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The Use of Drugs in Food Animals: Benefits and Risks Canadian BVD under the free trade agreement. The first is the importance of involving working scientists in the harmonization efforts. Having scientists who used testing protocols and standards as part of their everyday review work helped to ensure that harmonization was achieved. The scientists were familiar with the background and rationale for each requirement and could easily determine which areas were open to compromise and which were not. The second and perhaps more important lesson is that harmonized standards do not automatically result in harmonized acceptable residue tolerance levels. Setting standard concentrations is the ultimate goal of most current harmonization efforts. For example, differences between the U.S. and Canadian tolerance levels resulted from different but equally valid conclusions made by different scientists about the same data. Harmonized standards and requirements would not have changed the outcome to any significant degree. Although harmonizing testing protocols and standards is a worthwhile goal, until countries conduct joint reviews that lead to a single tolerance level, more emphasis must be placed on delineating guidelines for determining the equivalence of different tolerance levels for the same compound. One mechanism is to use dietary exposure estimates to determine the equivalence of tolerance levels, which normally are calculated from the acceptable daily intake (ADI) determined for a compound for human consumption. ADI is the amount of residue of a compound that can be ingested daily over a consumer’s lifetime without appreciable health risk. Therefore, ADI can be considered the safety standard for a compound. If use of one country’s tolerance level does not result in residues above another’s ADI, then the tolerance level should be considered equivalent for purposes of consumer safety, trade, and, perhaps, regulatory decisions (Fitzpatrick et al. 1995). Again, agreement on the definition of terms affects how harmonization processes can proceed. The United States and the EEC have similar requirements for animal drug approval in all of the major data areas, and decisions regarding ADI revolve around a “no observable effect” definition. Japan differs in its approach to evaluating the human food safety aspects of an animal drug. Rather than calculate an ADI for a compound, Japan bases its regulations on a “no-residue” standard. On the basis of the most sensitive analytical method available, no residues of a compound can be found in edible animal products. Essentially, one definition constitutes a form of bioassay where the other is pure analytical chemistry. The drug review process also could be harmonized by using expert panels to report their recommendations to regulatory groups for action. The panels should be international, so that their findings would be accepted by all regulatory groups as definitive summaries of scientific evidence. The panels would be charged with reviewing documentation by using the harmonized approach described above. The panels would evaluate the data and compile expert summaries. If the panels found the databases satisfactory, they could then recommend approval of drugs.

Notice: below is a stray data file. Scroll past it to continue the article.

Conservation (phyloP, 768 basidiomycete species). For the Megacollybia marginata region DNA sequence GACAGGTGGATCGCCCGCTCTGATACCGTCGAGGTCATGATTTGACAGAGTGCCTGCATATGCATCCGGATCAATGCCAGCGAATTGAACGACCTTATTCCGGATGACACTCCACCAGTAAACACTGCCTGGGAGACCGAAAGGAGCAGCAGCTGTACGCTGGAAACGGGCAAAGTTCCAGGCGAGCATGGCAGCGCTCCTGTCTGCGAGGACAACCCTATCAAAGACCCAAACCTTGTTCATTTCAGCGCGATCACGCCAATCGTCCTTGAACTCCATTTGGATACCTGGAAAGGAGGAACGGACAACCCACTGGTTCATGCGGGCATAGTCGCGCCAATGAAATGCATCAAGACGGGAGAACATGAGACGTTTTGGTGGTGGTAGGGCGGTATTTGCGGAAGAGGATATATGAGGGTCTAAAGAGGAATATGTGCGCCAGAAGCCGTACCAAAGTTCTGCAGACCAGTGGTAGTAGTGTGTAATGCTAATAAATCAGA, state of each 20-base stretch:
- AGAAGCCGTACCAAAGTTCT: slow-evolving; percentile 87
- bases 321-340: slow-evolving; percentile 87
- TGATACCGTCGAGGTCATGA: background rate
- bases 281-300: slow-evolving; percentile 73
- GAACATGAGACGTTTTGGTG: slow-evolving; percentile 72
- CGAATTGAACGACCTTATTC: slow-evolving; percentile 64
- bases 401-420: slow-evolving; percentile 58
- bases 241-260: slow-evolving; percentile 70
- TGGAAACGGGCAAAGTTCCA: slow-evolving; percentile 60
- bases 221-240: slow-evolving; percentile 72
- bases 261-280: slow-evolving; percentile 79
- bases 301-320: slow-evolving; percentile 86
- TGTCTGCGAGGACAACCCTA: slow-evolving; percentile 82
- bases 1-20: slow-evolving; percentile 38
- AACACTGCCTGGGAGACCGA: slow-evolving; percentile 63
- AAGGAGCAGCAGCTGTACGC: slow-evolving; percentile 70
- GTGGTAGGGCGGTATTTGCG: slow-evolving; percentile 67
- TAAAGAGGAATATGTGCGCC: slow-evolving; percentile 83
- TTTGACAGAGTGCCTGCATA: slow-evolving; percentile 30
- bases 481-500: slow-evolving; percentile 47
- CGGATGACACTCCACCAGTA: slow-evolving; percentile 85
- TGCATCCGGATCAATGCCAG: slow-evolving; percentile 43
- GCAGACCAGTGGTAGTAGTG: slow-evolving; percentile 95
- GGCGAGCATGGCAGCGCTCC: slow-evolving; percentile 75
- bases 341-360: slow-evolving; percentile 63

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The Use of Drugs in Food Animals: Benefits and Risks If the databases were inadequate, the panels would report deficiencies and recommend studies needed for complete evaluation. Two examples of the panel approach currently exist in the animal drug area. The panels are involved only in the review of human food safety data for an animal drug. The first is the EEC Committee on Veterinary Medicinal Products (CVMP). The initial step in the approval of an animal drug in one EEC country is the calculation of an EEC tolerance level for the compound by the CVMP. The CVMP consists of animal drug regulatory officials from the various EEC nations. The CVMP reviews all available data from toxicology studies and residue metabolism and depletion studies, and establishes a tolerance level for residues of that compound in edible animal products. That tolerance level is then adopted by all EEC countries that approve the compound for use. A second example of an international panel is the WHO and Food and Agricultural Organization Joint Expert Committee on Food Additives (JECFA), which evaluates human food safety data on selected animal drugs for the Codex Committee on Residues of Veterinary Drugs in Foods (CC/RVDF). JECFA is an ad hoc committee of animal drug experts from the codex committee countries. The committee evaluates toxicological and residue data on priority animal drugs submitted by the CC/RVDF. These animal drugs are already approved in at least one codex member country. JECFA establishes tolerance levels for the animal drugs; those levels are then sent through CC/RVDF for acceptance by other member countries. The United States currently does not accept a codex tolerance level for an animal drug if it differs from the level established here. The issue of harmonization, however, can not be considered purely in black and white. Sometimes, harmonization of drug regulations is not feasible or practical. Although it is beyond the scope of this report to go into detail, it must be mentioned that some countries have regulations significantly different from those implemented in the United States. In part, the decision could be shaped by socioeconomic factors that make the greater risk in the use of a drug to resolve a rampant health problem more acceptable then the potential risk of the drug’s side effects. SUMMARY OF FINDINGS AND RECOMMENDATIONS There are several points in the process of drug development and federal approval at which the added cost and time to acquire data and review them impede drug approval. Although historically the development of antibiotics was more-or-less a slow process of trial and error, the evolution of newer biochemical and molecular biological techniques has changed that situation. Newer methods provide tools that allow scientists to predict quickly how chemical modifications of basic parent antibiotic compounds can keep pace with the natural microbial changes that help populations of bacteria to develop resistance. The economics of drug development, however, make antibiotic discovery a matter of industrial